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Policy on rare diseases
Union Ministry of Health and Family Welfare has published a draft ‘National policy for treatment of rare diseases 2020’ recently.
Reasons for policy
1. Ministry of Health and Family Welfare had formulated a National Policy for Treatment of Rare Diseases (NPTRD) in July 2017.
2. However, the Ministry has come up with a new draft policy due to various challenges. Public Health and Hospitals is a State subject. But the states couldn’t agree on various issues.
a) Cost-effectiveness of interventions for rare disease.
b) Health priorities of the different states
c) Sharing of expenditure between Central and State Governments
d) Flexibility to State Governments to accept the policy.
About the policy
1. The policy lists around 450 diseases as rare diseases. The policy intends to start a registry of rare diseases that the Indian Council of Medical Research will maintain.
- World Health Organization (WHO) defines a rare disease as often debilitating lifelong disease or disorder condition with a prevalence of 1 or less per 1000 population.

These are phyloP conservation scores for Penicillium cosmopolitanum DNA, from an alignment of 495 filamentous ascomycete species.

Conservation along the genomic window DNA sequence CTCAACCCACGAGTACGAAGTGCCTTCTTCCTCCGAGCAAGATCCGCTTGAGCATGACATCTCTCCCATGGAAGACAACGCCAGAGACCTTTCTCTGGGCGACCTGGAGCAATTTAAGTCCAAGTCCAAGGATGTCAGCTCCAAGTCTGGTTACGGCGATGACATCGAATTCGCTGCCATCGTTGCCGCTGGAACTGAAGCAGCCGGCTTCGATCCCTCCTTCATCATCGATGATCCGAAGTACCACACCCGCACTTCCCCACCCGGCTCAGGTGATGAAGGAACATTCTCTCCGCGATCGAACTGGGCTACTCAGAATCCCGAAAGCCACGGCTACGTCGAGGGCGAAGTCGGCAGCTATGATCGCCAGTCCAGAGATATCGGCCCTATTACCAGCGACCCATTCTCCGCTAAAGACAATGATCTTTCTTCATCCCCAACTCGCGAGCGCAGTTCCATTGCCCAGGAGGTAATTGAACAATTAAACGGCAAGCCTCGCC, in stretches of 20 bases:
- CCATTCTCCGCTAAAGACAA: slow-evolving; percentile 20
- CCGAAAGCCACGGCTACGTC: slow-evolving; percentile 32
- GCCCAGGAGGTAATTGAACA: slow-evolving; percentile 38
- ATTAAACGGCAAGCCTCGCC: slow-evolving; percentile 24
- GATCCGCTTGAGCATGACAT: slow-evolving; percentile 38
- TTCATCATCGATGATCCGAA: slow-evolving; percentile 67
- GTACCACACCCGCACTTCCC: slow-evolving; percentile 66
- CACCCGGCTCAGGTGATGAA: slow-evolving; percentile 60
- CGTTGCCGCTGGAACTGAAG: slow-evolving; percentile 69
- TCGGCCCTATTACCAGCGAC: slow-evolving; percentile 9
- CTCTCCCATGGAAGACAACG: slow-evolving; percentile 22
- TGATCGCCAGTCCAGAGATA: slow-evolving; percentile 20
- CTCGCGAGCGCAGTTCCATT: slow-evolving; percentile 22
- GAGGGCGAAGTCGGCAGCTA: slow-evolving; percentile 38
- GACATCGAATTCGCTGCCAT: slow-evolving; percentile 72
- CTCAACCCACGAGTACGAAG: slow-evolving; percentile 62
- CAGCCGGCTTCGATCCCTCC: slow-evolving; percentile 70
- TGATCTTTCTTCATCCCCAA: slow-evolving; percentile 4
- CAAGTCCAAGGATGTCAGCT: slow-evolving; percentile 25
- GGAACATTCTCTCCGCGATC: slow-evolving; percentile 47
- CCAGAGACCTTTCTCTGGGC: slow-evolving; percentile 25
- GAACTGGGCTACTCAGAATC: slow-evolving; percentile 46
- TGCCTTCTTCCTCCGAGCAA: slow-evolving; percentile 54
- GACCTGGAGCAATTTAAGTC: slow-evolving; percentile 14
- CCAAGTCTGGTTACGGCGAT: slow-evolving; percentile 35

- However, different countries have their own definitions to suit their specific requirements.
- In India, Haemophilia, Thalassemia, Sickle cell anaemia and Primary Immune Deficiency in children, auto-immune diseases, Lysosomal storage disorders, etc. are in the rare diseases list
2. The policy creates three categories of rare diseases,
a) Diseases requiring one-time curative treatment
b) Diseases which need long-term treatment but the cost is low
c) Diseases that require life-long treatment and the cost is high
3. Under the draft National Policy for Rare Diseases, the Ministry of Health would provide financial support of Rs. 15 lakh under its umbrella scheme Rashtriya Arogya Nidhi.
Rashtriya Arogya Nidhi
- It was set up in 1997 to provide financial assistance to patients living below the poverty line prescribed from time to time and who are suffering from life-threatening diseases.
- The financial assistance to such patients is released in the form of ‘one-time grant’ to the Medical Superintendent of the hospital in which the treatment is being received.
4. The treatment is limited to beneficiaries of Pradhan Mantri Jan Arogya Yojana. Some diseases in this category are osteopetrosis, immune deficiency disorders, and Lysosomal Storage Disorders.
5. The policy has recommended that state governments support patients belonging to the second category of diseases that include Phenylketonuria and Galactosemia.
6. It recommends crowdfunding as a source to fund treatment of rare diseases and advises hospitals to report such cases on digital platforms to gather funds.
Source- The Hindu and Livemint